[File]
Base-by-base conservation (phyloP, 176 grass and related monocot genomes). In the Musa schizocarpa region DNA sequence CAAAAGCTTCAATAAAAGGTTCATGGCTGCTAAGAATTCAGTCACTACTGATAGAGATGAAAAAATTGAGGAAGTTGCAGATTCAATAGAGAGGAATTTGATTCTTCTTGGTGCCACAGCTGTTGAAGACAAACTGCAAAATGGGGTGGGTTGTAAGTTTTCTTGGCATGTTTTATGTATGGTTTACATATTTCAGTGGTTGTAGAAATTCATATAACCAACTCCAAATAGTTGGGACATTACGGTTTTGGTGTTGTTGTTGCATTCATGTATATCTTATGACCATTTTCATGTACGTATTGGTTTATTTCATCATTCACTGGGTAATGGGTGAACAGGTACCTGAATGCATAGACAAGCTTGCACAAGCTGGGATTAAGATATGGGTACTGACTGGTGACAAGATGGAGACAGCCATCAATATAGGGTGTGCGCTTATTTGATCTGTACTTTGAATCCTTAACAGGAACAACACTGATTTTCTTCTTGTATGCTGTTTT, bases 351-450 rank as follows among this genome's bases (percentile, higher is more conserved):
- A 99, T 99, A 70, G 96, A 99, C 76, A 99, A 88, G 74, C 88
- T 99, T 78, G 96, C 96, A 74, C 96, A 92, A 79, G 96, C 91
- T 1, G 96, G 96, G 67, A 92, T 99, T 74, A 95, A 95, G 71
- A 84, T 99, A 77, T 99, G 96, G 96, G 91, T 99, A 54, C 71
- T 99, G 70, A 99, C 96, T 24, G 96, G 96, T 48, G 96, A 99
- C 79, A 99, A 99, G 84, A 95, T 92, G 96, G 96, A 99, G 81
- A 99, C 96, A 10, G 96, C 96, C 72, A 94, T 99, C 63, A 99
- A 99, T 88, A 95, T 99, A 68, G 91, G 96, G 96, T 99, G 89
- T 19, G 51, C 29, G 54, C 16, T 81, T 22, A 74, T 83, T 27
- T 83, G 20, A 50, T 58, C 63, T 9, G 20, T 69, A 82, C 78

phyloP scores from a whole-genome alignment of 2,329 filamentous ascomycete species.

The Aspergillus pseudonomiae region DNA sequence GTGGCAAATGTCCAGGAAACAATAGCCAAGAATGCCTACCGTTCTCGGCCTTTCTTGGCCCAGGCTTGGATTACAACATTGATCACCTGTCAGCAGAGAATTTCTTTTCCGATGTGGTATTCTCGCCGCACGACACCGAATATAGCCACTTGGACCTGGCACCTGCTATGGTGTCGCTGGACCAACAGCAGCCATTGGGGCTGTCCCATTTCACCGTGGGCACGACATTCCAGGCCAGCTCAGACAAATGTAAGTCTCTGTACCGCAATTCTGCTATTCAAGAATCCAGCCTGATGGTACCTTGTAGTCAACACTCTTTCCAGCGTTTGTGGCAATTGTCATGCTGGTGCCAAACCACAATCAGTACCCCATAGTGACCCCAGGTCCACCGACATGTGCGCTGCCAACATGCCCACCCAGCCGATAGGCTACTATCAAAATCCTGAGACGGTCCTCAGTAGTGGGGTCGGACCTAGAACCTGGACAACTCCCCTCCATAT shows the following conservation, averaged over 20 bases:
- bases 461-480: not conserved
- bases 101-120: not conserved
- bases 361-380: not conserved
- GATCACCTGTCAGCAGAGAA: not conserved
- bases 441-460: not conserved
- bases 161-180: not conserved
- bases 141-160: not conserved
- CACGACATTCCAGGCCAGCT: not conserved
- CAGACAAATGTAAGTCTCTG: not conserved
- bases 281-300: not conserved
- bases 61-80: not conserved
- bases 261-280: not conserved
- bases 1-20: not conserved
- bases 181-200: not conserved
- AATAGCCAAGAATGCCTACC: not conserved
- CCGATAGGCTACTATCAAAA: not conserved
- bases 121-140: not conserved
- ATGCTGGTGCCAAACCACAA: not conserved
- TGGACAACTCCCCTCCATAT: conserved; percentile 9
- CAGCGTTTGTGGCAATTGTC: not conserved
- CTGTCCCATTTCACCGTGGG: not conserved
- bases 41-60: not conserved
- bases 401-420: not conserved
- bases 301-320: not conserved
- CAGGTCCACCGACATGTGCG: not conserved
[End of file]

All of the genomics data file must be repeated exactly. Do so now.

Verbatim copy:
Base-by-base conservation (phyloP, 176 grass and related monocot genomes). In the Musa schizocarpa region DNA sequence CAAAAGCTTCAATAAAAGGTTCATGGCTGCTAAGAATTCAGTCACTACTGATAGAGATGAAAAAATTGAGGAAGTTGCAGATTCAATAGAGAGGAATTTGATTCTTCTTGGTGCCACAGCTGTTGAAGACAAACTGCAAAATGGGGTGGGTTGTAAGTTTTCTTGGCATGTTTTATGTATGGTTTACATATTTCAGTGGTTGTAGAAATTCATATAACCAACTCCAAATAGTTGGGACATTACGGTTTTGGTGTTGTTGTTGCATTCATGTATATCTTATGACCATTTTCATGTACGTATTGGTTTATTTCATCATTCACTGGGTAATGGGTGAACAGGTACCTGAATGCATAGACAAGCTTGCACAAGCTGGGATTAAGATATGGGTACTGACTGGTGACAAGATGGAGACAGCCATCAATATAGGGTGTGCGCTTATTTGATCTGTACTTTGAATCCTTAACAGGAACAACACTGATTTTCTTCTTGTATGCTGTTTT, bases 351-450 rank as follows among this genome's bases (percentile, higher is more conserved):
- A 99, T 99, A 70, G 96, A 99, C 76, A 99, A 88, G 74, C 88
- T 99, T 78, G 96, C 96, A 74, C 96, A 92, A 79, G 96, C 91
- T 1, G 96, G 96, G 67, A 92, T 99, T 74, A 95, A 95, G 71
- A 84, T 99, A 77, T 99, G 96, G 96, G 91, T 99, A 54, C 71
- T 99, G 70, A 99, C 96, T 24, G 96, G 96, T 48, G 96, A 99
- C 79, A 99, A 99, G 84, A 95, T 92, G 96, G 96, A 99, G 81
- A 99, C 96, A 10, G 96, C 96, C 72, A 94, T 99, C 63, A 99
- A 99, T 88, A 95, T 99, A 68, G 91, G 96, G 96, T 99, G 89
- T 19, G 51, C 29, G 54, C 16, T 81, T 22, A 74, T 83, T 27
- T 83, G 20, A 50, T 58, C 63, T 9, G 20, T 69, A 82, C 78

phyloP scores from a whole-genome alignment of 2,329 filamentous ascomycete species.

The Aspergillus pseudonomiae region DNA sequence GTGGCAAATGTCCAGGAAACAATAGCCAAGAATGCCTACCGTTCTCGGCCTTTCTTGGCCCAGGCTTGGATTACAACATTGATCACCTGTCAGCAGAGAATTTCTTTTCCGATGTGGTATTCTCGCCGCACGACACCGAATATAGCCACTTGGACCTGGCACCTGCTATGGTGTCGCTGGACCAACAGCAGCCATTGGGGCTGTCCCATTTCACCGTGGGCACGACATTCCAGGCCAGCTCAGACAAATGTAAGTCTCTGTACCGCAATTCTGCTATTCAAGAATCCAGCCTGATGGTACCTTGTAGTCAACACTCTTTCCAGCGTTTGTGGCAATTGTCATGCTGGTGCCAAACCACAATCAGTACCCCATAGTGACCCCAGGTCCACCGACATGTGCGCTGCCAACATGCCCACCCAGCCGATAGGCTACTATCAAAATCCTGAGACGGTCCTCAGTAGTGGGGTCGGACCTAGAACCTGGACAACTCCCCTCCATAT shows the following conservation, averaged over 20 bases:
- bases 461-480: not conserved
- bases 101-120: not conserved
- bases 361-380: not conserved
- GATCACCTGTCAGCAGAGAA: not conserved
- bases 441-460: not conserved
- bases 161-180: not conserved
- bases 141-160: not conserved
- CACGACATTCCAGGCCAGCT: not conserved
- CAGACAAATGTAAGTCTCTG: not conserved
- bases 281-300: not conserved
- bases 61-80: not conserved
- bases 261-280: not conserved
- bases 1-20: not conserved
- bases 181-200: not conserved
- AATAGCCAAGAATGCCTACC: not conserved
- CCGATAGGCTACTATCAAAA: not conserved
- bases 121-140: not conserved
- ATGCTGGTGCCAAACCACAA: not conserved
- TGGACAACTCCCCTCCATAT: conserved; percentile 9
- CAGCGTTTGTGGCAATTGTC: not conserved
- CTGTCCCATTTCACCGTGGG: not conserved
- bases 41-60: not conserved
- bases 401-420: not conserved
- bases 301-320: not conserved
- CAGGTCCACCGACATGTGCG: not conserved